Jeppesen started taking notes on the routes. In a small, black, looseleaf notebook, he recorded field lengths, slopes, drainage patterns, and details on lights and obstacles. He also included drawings of terrain and airport layouts and of the location of pastures he could use in an emergency, along with the phone numbers of sheriffs and ranchers who could provide weather reports. Jeppesen’s fellow airmail pilots soon noticed that while they were stuck on the ground waiting out the weather, Jeppesen was somehow getting through. They started asking him if they could get a copy of his notes. After enough requests, Jeppesen recognized a business opportunity, and in 1934, he started selling copies for $10 apiece, beginning an aviation chart business that now brings in $120 million a year.
“I didn’t really think much about a system or publishing it,” Jeppesen said in a 1992 interview with IFR magazine. “I really did it just to save my own hide.”
For years, the sound barrier had been considered a wall that could not be penetrated. Breaking it, wrote U.S. Air Force test pilot Chuck Yeager in his 1986 autobiography Yeager, would be a leap into the “Ughknown.” What would happen when he tried to make that leap in the rocket-powered Bell X-1? Would the aircraft shake so violently it would break apart?
Yeager made a series of flights in which he nudged the X-1 closer and closer to the barrier. On October 14, 1947, he was ready to attempt to push past Mach 1. At more than 20,000 feet, he and the X-1 dropped from a Boeing B-29 mothership. After stabilizing his aircraft, Yeager activated the four-chamber rocket engine and the X-1 shot upward. At 36,000 feet, he cut two of the rocket chambers. Leveling off at 42,000 feet, he fired another chamber and the X-1 surged to .96 Mach, then .965. As the aircraft increased in speed, the ride smoothed out. “Grandma could be sitting up there sipping lemonade,” Yeager wrote in his autobiography. Far below in the desert valley, a sonic boom confirmed that he had indeed broken the sound barrier, and it was later calculated that Yeager had reached Mach 1.06.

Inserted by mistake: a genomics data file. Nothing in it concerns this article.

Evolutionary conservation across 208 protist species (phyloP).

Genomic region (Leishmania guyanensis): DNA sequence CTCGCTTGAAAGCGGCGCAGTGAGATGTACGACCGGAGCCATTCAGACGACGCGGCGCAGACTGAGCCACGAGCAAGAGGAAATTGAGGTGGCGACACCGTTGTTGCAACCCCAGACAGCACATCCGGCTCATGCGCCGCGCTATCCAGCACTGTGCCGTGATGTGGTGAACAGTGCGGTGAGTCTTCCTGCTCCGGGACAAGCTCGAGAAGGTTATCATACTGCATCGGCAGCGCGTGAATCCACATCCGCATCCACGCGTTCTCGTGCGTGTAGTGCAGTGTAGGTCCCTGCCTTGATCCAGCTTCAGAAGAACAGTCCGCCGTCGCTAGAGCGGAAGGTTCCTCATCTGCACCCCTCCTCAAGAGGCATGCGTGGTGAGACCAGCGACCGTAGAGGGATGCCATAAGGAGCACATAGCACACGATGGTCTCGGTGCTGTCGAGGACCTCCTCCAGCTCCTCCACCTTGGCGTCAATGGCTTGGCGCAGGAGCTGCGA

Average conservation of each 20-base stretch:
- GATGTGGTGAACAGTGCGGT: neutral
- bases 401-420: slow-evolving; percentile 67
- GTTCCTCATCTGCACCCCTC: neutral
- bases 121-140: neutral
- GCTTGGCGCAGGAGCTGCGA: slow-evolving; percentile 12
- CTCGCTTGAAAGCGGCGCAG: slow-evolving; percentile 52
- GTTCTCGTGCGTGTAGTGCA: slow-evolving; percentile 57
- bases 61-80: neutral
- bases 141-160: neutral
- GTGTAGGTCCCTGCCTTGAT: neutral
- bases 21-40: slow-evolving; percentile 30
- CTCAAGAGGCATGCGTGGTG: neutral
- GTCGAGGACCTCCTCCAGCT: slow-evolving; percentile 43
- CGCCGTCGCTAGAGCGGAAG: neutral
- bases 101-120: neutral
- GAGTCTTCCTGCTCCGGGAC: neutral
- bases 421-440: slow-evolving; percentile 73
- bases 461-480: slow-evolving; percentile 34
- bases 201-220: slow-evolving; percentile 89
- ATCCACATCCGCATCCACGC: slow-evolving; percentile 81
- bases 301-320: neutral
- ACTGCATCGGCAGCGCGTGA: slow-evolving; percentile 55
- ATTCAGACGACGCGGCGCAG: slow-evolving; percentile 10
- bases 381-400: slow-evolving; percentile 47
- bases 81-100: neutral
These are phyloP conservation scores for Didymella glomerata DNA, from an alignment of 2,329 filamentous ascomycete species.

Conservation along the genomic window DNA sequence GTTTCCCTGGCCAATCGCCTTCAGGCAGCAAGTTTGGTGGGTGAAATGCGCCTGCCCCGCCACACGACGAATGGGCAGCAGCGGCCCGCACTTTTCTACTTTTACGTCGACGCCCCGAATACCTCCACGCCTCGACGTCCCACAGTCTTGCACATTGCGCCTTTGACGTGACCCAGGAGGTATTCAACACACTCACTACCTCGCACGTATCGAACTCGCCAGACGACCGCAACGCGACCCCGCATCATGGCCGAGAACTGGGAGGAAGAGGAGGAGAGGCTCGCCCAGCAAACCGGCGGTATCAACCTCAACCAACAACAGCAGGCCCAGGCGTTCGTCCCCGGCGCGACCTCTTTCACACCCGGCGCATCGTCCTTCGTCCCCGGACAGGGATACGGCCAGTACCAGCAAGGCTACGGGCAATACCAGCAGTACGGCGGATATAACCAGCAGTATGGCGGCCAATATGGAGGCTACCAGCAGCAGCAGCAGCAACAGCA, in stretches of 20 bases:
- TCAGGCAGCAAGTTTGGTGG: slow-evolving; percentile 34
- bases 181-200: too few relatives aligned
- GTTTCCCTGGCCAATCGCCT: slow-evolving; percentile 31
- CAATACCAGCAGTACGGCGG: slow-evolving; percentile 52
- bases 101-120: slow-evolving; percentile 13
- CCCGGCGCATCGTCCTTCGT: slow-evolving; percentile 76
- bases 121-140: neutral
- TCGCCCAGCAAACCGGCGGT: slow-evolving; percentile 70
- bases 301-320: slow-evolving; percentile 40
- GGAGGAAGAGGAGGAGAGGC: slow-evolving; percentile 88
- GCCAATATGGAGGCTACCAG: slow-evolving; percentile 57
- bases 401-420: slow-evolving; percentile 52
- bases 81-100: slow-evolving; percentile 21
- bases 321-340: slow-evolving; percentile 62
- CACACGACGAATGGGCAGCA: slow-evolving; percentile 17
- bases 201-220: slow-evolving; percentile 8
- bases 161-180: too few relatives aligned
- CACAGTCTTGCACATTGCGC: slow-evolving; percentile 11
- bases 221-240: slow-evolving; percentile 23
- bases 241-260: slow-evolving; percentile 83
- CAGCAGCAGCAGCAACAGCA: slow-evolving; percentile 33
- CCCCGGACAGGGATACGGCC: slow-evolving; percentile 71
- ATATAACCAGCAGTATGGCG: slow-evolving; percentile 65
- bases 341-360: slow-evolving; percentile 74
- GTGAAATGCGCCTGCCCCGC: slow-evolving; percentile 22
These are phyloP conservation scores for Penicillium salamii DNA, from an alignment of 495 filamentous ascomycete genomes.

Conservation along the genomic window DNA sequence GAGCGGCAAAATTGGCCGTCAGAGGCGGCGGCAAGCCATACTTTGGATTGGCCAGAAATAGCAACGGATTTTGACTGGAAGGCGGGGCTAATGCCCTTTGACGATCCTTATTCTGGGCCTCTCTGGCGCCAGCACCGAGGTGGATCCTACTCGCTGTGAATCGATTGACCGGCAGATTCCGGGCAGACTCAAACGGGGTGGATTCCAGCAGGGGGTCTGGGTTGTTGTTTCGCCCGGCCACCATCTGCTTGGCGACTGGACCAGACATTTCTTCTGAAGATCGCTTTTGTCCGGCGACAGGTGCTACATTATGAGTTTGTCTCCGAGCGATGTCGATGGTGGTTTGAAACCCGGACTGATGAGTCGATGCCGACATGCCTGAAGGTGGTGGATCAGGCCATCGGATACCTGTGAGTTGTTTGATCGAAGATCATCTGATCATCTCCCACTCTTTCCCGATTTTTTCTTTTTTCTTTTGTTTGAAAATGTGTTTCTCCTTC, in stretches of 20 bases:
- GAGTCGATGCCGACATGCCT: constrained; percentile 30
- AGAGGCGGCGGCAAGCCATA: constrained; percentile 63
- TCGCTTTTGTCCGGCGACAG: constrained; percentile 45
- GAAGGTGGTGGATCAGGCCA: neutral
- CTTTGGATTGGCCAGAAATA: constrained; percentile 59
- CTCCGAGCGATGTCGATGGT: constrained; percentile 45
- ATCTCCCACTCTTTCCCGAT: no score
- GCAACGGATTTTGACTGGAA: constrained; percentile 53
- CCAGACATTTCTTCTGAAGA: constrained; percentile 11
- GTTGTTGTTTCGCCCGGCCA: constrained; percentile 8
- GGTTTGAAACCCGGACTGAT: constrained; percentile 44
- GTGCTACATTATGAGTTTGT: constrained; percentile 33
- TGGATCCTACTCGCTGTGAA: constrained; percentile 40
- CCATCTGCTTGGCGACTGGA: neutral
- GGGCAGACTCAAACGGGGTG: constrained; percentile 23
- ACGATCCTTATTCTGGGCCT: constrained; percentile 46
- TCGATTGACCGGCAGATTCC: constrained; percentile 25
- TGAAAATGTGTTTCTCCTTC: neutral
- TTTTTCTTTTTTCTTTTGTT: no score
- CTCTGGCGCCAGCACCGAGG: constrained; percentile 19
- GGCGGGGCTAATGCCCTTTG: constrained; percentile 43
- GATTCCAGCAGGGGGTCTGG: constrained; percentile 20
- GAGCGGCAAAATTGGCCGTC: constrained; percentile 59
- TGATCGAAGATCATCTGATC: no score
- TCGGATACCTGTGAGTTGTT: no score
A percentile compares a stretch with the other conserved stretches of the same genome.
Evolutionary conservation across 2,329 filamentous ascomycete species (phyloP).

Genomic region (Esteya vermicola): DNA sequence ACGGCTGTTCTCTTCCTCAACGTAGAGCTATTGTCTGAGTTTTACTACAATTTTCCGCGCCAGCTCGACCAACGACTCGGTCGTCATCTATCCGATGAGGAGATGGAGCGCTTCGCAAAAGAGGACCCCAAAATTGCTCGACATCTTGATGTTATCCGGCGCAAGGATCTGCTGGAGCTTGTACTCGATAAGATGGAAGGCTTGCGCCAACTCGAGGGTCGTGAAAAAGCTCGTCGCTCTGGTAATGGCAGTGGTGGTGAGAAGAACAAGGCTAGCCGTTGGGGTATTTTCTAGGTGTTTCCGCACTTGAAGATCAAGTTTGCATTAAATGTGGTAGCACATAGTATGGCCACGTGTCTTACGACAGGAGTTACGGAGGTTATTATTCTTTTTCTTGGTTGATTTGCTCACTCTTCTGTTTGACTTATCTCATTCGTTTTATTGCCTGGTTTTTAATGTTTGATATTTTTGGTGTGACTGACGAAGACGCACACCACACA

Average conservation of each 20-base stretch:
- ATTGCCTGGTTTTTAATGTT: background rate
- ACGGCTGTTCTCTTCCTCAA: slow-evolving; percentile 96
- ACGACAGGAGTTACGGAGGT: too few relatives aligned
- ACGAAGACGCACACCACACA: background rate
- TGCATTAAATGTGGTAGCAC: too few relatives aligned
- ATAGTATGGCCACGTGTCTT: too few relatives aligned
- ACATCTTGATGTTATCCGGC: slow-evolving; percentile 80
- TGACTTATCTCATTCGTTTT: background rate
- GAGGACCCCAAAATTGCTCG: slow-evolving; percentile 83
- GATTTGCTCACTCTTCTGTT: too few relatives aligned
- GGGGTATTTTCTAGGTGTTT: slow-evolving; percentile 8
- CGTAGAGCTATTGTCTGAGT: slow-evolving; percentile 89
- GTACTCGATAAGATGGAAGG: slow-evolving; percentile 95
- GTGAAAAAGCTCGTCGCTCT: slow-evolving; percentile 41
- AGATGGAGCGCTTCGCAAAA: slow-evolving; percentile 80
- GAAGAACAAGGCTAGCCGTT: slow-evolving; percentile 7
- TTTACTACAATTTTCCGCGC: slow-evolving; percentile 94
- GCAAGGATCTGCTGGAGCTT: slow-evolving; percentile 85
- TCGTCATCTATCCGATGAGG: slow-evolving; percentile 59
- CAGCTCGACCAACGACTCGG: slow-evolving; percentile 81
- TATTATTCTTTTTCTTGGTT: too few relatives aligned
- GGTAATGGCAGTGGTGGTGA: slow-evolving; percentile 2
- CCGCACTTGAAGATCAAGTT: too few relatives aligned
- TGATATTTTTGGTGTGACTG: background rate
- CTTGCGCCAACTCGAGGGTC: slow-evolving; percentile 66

After the history-making flight, Yeager updated his logbook with a succinct entry: “ok.”
On March 1, 1918, prodded in part by the banking industry, which wanted to cut the “float” time for checks sent from one city to another, Congress appropriated $100,000 to start airmail service between New York, Philadelphia, and Washington, D.C., with U.S. Army pilots and airplanes doing the flying.
Things got off to a rocky start when the pilot flying the inaugural run from Washington, D.C., to Philadelphia on May 15 got lost in a fog and crash-landed in a Maryland pasture. The crash delayed the departure of Lieutenant James C. Edgerton, assigned to the first flight of the Philadelphia-Washington, D.C. leg. According to Edgerton’s logbook, he flew a Curtiss Jenny trainer, taking off at 1:14 that afternoon from Bustleton Field and arriving
in Washington, D.C., at 2:50 p.m. The Jenny, he noted in his log, has a “tendency to fly to left and [be] a little nose heavy,” and because “too much oil” had been put into the engine, “during the first hour of flight” oil was flung over both airplane and pilot. Other than that mess, the flight was uneventful.